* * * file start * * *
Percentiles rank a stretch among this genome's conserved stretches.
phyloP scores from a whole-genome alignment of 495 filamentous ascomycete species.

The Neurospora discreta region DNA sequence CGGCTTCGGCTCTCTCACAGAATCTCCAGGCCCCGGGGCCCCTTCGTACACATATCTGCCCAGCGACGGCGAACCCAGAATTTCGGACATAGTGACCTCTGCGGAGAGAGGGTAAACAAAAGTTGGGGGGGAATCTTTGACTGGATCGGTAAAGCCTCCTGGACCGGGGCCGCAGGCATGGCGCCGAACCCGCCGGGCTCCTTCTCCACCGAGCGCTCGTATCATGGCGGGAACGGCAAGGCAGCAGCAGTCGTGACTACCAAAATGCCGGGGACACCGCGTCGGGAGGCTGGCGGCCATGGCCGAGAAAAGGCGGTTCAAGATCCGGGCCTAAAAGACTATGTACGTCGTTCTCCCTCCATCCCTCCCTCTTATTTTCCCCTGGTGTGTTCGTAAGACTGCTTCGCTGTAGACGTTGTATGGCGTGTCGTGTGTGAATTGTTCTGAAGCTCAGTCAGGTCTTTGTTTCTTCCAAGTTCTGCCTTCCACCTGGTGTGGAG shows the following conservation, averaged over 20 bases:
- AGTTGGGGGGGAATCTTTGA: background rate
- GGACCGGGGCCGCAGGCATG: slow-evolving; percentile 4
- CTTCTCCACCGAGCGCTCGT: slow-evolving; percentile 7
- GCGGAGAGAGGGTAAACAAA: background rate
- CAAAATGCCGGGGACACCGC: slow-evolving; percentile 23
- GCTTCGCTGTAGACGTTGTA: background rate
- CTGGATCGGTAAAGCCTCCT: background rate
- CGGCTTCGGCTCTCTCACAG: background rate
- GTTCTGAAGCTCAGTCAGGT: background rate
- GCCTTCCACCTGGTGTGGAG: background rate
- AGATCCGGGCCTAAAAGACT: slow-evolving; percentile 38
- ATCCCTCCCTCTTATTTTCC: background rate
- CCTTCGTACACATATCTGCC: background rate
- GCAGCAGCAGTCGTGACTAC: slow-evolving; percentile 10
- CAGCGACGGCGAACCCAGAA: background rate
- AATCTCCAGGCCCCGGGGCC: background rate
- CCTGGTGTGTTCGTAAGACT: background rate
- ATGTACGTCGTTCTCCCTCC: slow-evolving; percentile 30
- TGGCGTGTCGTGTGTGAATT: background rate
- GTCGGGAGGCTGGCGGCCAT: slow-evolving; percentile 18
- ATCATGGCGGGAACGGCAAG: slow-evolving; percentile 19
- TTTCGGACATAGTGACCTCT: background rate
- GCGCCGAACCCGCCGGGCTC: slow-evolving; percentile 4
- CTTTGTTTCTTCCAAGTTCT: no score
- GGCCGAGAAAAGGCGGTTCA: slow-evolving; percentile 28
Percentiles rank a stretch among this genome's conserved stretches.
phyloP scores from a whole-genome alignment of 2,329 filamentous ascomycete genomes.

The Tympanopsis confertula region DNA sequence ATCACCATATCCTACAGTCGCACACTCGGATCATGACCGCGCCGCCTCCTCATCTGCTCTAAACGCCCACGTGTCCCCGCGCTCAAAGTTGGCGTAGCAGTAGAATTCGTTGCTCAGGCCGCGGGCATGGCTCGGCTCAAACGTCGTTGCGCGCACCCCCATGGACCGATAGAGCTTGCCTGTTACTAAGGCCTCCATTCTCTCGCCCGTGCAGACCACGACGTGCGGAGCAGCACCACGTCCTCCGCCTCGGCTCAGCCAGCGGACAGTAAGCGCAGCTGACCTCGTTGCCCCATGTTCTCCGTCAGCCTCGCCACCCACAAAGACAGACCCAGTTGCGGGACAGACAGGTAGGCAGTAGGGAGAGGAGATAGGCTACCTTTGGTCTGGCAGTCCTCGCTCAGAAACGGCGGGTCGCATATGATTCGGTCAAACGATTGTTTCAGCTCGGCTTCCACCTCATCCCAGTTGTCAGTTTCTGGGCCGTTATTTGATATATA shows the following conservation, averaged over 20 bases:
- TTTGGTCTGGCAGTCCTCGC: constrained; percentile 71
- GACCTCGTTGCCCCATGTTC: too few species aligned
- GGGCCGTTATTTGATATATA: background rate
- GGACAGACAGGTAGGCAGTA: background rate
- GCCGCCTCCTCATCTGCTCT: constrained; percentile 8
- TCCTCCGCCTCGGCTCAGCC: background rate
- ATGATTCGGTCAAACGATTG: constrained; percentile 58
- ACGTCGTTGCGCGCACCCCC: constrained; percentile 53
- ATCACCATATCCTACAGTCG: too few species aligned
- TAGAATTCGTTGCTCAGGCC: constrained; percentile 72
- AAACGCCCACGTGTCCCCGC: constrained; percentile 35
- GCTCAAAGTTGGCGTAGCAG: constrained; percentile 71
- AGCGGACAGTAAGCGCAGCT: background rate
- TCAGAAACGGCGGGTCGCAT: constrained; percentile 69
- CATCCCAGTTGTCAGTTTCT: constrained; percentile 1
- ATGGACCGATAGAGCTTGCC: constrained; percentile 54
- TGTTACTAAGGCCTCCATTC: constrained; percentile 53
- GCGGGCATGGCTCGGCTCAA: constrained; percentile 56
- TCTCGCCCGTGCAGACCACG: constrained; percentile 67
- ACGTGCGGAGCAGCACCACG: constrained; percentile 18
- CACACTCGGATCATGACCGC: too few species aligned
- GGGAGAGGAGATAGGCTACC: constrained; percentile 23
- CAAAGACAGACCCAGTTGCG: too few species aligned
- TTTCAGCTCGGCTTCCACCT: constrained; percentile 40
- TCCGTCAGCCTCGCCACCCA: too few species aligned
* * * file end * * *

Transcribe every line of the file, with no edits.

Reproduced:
Percentiles rank a stretch among this genome's conserved stretches.
phyloP scores from a whole-genome alignment of 495 filamentous ascomycete species.

The Neurospora discreta region DNA sequence CGGCTTCGGCTCTCTCACAGAATCTCCAGGCCCCGGGGCCCCTTCGTACACATATCTGCCCAGCGACGGCGAACCCAGAATTTCGGACATAGTGACCTCTGCGGAGAGAGGGTAAACAAAAGTTGGGGGGGAATCTTTGACTGGATCGGTAAAGCCTCCTGGACCGGGGCCGCAGGCATGGCGCCGAACCCGCCGGGCTCCTTCTCCACCGAGCGCTCGTATCATGGCGGGAACGGCAAGGCAGCAGCAGTCGTGACTACCAAAATGCCGGGGACACCGCGTCGGGAGGCTGGCGGCCATGGCCGAGAAAAGGCGGTTCAAGATCCGGGCCTAAAAGACTATGTACGTCGTTCTCCCTCCATCCCTCCCTCTTATTTTCCCCTGGTGTGTTCGTAAGACTGCTTCGCTGTAGACGTTGTATGGCGTGTCGTGTGTGAATTGTTCTGAAGCTCAGTCAGGTCTTTGTTTCTTCCAAGTTCTGCCTTCCACCTGGTGTGGAG shows the following conservation, averaged over 20 bases:
- AGTTGGGGGGGAATCTTTGA: background rate
- GGACCGGGGCCGCAGGCATG: slow-evolving; percentile 4
- CTTCTCCACCGAGCGCTCGT: slow-evolving; percentile 7
- GCGGAGAGAGGGTAAACAAA: background rate
- CAAAATGCCGGGGACACCGC: slow-evolving; percentile 23
- GCTTCGCTGTAGACGTTGTA: background rate
- CTGGATCGGTAAAGCCTCCT: background rate
- CGGCTTCGGCTCTCTCACAG: background rate
- GTTCTGAAGCTCAGTCAGGT: background rate
- GCCTTCCACCTGGTGTGGAG: background rate
- AGATCCGGGCCTAAAAGACT: slow-evolving; percentile 38
- ATCCCTCCCTCTTATTTTCC: background rate
- CCTTCGTACACATATCTGCC: background rate
- GCAGCAGCAGTCGTGACTAC: slow-evolving; percentile 10
- CAGCGACGGCGAACCCAGAA: background rate
- AATCTCCAGGCCCCGGGGCC: background rate
- CCTGGTGTGTTCGTAAGACT: background rate
- ATGTACGTCGTTCTCCCTCC: slow-evolving; percentile 30
- TGGCGTGTCGTGTGTGAATT: background rate
- GTCGGGAGGCTGGCGGCCAT: slow-evolving; percentile 18
- ATCATGGCGGGAACGGCAAG: slow-evolving; percentile 19
- TTTCGGACATAGTGACCTCT: background rate
- GCGCCGAACCCGCCGGGCTC: slow-evolving; percentile 4
- CTTTGTTTCTTCCAAGTTCT: no score
- GGCCGAGAAAAGGCGGTTCA: slow-evolving; percentile 28
Percentiles rank a stretch among this genome's conserved stretches.
phyloP scores from a whole-genome alignment of 2,329 filamentous ascomycete genomes.

The Tympanopsis confertula region DNA sequence ATCACCATATCCTACAGTCGCACACTCGGATCATGACCGCGCCGCCTCCTCATCTGCTCTAAACGCCCACGTGTCCCCGCGCTCAAAGTTGGCGTAGCAGTAGAATTCGTTGCTCAGGCCGCGGGCATGGCTCGGCTCAAACGTCGTTGCGCGCACCCCCATGGACCGATAGAGCTTGCCTGTTACTAAGGCCTCCATTCTCTCGCCCGTGCAGACCACGACGTGCGGAGCAGCACCACGTCCTCCGCCTCGGCTCAGCCAGCGGACAGTAAGCGCAGCTGACCTCGTTGCCCCATGTTCTCCGTCAGCCTCGCCACCCACAAAGACAGACCCAGTTGCGGGACAGACAGGTAGGCAGTAGGGAGAGGAGATAGGCTACCTTTGGTCTGGCAGTCCTCGCTCAGAAACGGCGGGTCGCATATGATTCGGTCAAACGATTGTTTCAGCTCGGCTTCCACCTCATCCCAGTTGTCAGTTTCTGGGCCGTTATTTGATATATA shows the following conservation, averaged over 20 bases:
- TTTGGTCTGGCAGTCCTCGC: constrained; percentile 71
- GACCTCGTTGCCCCATGTTC: too few species aligned
- GGGCCGTTATTTGATATATA: background rate
- GGACAGACAGGTAGGCAGTA: background rate
- GCCGCCTCCTCATCTGCTCT: constrained; percentile 8
- TCCTCCGCCTCGGCTCAGCC: background rate
- ATGATTCGGTCAAACGATTG: constrained; percentile 58
- ACGTCGTTGCGCGCACCCCC: constrained; percentile 53
- ATCACCATATCCTACAGTCG: too few species aligned
- TAGAATTCGTTGCTCAGGCC: constrained; percentile 72
- AAACGCCCACGTGTCCCCGC: constrained; percentile 35
- GCTCAAAGTTGGCGTAGCAG: constrained; percentile 71
- AGCGGACAGTAAGCGCAGCT: background rate
- TCAGAAACGGCGGGTCGCAT: constrained; percentile 69
- CATCCCAGTTGTCAGTTTCT: constrained; percentile 1
- ATGGACCGATAGAGCTTGCC: constrained; percentile 54
- TGTTACTAAGGCCTCCATTC: constrained; percentile 53
- GCGGGCATGGCTCGGCTCAA: constrained; percentile 56
- TCTCGCCCGTGCAGACCACG: constrained; percentile 67
- ACGTGCGGAGCAGCACCACG: constrained; percentile 18
- CACACTCGGATCATGACCGC: too few species aligned
- GGGAGAGGAGATAGGCTACC: constrained; percentile 23
- CAAAGACAGACCCAGTTGCG: too few species aligned
- TTTCAGCTCGGCTTCCACCT: constrained; percentile 40
- TCCGTCAGCCTCGCCACCCA: too few species aligned